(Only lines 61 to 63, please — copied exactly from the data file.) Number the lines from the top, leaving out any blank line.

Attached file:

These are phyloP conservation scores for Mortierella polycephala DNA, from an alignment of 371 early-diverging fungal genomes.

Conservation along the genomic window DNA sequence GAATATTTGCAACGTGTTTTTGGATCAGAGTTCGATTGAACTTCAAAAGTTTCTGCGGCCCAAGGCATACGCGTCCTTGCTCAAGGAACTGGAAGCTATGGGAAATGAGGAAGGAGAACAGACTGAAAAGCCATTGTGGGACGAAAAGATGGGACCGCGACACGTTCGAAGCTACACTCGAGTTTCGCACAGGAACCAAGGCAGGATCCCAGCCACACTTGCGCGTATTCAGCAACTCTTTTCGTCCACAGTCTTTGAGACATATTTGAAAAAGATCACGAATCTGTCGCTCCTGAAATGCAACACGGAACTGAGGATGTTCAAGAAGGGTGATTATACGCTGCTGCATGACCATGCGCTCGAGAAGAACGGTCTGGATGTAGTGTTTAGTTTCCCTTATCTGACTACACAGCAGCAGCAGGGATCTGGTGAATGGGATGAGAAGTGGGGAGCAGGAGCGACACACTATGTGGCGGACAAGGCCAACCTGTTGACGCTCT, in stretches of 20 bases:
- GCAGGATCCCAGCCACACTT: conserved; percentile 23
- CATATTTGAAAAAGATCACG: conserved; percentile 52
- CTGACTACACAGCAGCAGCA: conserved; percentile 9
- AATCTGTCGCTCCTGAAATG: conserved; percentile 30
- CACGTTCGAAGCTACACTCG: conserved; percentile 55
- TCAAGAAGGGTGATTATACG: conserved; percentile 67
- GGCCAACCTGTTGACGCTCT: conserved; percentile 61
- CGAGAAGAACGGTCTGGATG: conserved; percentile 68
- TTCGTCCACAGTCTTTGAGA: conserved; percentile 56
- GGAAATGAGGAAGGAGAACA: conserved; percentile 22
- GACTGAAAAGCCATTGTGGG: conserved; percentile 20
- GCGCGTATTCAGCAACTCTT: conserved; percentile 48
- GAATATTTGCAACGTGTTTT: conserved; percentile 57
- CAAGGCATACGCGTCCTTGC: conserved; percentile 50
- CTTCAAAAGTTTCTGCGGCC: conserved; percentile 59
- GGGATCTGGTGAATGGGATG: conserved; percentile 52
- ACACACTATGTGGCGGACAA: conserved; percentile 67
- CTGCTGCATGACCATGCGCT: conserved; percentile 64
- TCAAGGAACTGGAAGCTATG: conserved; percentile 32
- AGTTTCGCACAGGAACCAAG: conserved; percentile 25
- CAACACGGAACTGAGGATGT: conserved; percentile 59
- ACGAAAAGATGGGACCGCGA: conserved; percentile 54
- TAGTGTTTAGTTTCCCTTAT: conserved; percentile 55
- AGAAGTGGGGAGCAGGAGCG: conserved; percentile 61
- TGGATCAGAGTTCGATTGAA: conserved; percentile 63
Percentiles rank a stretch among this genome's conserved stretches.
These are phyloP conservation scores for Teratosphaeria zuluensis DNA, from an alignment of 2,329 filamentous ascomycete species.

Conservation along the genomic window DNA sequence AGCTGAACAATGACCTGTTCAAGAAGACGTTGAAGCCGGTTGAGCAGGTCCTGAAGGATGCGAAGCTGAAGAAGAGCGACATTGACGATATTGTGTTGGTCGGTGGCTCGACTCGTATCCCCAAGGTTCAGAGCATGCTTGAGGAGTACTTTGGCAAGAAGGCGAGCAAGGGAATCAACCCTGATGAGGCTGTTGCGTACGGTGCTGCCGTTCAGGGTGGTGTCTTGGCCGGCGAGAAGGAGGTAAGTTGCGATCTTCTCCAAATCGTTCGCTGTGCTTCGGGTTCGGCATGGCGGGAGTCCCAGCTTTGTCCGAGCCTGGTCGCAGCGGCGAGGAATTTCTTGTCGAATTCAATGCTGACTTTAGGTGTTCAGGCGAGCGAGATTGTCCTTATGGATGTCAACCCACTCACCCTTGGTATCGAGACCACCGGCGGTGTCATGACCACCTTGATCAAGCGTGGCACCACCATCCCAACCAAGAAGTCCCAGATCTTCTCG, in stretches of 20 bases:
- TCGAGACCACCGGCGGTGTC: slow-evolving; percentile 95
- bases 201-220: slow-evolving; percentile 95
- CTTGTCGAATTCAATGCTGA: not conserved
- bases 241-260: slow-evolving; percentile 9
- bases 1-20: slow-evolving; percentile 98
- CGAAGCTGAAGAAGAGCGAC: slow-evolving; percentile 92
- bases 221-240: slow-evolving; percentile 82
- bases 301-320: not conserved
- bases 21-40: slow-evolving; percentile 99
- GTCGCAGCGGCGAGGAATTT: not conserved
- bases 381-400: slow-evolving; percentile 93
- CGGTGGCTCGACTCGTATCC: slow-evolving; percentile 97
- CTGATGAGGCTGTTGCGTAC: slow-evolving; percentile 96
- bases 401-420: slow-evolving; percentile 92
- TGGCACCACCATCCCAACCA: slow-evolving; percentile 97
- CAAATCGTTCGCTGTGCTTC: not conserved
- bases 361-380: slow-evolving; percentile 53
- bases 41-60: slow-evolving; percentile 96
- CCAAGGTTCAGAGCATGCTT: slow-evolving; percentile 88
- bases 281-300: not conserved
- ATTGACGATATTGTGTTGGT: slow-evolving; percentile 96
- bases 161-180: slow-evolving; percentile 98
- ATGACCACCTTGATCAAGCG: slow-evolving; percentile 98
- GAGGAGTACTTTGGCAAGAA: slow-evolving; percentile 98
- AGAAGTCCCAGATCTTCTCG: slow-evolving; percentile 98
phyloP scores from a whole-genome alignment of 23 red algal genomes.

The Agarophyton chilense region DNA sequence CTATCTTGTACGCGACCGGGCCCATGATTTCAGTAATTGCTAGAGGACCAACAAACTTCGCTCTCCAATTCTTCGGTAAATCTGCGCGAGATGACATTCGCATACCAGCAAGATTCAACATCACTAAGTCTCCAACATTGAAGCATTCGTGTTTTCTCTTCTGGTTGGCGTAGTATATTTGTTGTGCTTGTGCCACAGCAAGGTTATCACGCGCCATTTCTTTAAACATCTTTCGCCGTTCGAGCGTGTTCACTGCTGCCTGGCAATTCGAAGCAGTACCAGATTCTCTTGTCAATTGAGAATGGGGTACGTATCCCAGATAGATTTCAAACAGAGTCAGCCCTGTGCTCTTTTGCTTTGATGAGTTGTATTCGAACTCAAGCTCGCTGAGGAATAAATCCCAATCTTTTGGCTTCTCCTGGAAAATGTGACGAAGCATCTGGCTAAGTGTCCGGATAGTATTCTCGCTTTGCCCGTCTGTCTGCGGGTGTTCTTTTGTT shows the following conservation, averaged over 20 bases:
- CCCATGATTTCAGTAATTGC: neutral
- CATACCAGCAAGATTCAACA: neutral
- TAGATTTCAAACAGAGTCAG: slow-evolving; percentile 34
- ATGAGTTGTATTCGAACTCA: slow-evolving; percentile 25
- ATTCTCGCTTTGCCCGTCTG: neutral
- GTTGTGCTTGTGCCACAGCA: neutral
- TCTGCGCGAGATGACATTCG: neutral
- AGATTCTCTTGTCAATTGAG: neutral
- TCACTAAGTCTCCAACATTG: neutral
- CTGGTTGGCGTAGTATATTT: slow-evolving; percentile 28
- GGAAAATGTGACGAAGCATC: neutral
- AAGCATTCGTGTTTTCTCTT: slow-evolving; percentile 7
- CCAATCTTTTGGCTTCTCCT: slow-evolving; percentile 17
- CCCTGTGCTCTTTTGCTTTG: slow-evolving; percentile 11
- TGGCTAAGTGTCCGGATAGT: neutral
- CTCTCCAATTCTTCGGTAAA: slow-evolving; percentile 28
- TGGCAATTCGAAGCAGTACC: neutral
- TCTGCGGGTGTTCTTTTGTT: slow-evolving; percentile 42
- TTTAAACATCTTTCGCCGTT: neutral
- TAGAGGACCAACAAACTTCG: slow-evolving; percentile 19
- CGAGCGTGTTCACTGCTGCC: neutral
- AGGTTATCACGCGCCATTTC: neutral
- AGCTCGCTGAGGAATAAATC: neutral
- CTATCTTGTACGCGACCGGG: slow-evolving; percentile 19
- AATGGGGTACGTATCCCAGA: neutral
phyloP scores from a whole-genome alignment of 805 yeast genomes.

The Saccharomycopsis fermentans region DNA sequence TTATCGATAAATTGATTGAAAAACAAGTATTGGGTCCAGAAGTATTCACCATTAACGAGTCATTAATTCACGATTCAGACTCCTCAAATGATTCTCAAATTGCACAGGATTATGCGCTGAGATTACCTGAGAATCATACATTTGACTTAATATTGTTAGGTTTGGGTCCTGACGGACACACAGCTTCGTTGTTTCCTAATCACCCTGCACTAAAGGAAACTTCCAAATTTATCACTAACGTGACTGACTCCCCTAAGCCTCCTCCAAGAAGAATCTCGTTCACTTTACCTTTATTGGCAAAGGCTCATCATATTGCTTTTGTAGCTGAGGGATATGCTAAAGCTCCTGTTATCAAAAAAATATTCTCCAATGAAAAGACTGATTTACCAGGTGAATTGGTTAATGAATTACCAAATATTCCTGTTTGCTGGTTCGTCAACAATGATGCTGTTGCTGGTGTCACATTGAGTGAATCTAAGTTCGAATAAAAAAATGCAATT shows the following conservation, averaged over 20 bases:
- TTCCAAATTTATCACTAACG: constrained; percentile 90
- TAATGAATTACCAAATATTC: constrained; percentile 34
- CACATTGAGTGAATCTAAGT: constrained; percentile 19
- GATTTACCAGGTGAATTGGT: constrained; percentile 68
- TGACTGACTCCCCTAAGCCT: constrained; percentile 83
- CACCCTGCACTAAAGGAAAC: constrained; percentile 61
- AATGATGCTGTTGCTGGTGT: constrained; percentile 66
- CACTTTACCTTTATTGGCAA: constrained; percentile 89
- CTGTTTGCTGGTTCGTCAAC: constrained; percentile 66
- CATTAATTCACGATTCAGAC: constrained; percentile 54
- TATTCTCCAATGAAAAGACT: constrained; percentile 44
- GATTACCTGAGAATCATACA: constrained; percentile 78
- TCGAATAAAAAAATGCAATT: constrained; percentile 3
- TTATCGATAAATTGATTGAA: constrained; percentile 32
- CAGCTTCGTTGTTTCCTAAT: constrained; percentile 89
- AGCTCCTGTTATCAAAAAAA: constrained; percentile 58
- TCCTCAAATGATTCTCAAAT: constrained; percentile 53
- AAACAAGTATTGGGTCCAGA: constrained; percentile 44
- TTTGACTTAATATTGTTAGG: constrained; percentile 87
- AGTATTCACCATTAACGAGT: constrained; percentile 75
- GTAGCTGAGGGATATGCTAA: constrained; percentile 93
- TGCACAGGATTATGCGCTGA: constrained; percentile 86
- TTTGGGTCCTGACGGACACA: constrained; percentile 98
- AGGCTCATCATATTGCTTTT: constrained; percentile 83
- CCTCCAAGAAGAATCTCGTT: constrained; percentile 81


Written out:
- ATGAGTTGTATTCGAACTCA: slow-evolving; percentile 25
- ATTCTCGCTTTGCCCGTCTG: neutral
- GTTGTGCTTGTGCCACAGCA: neutral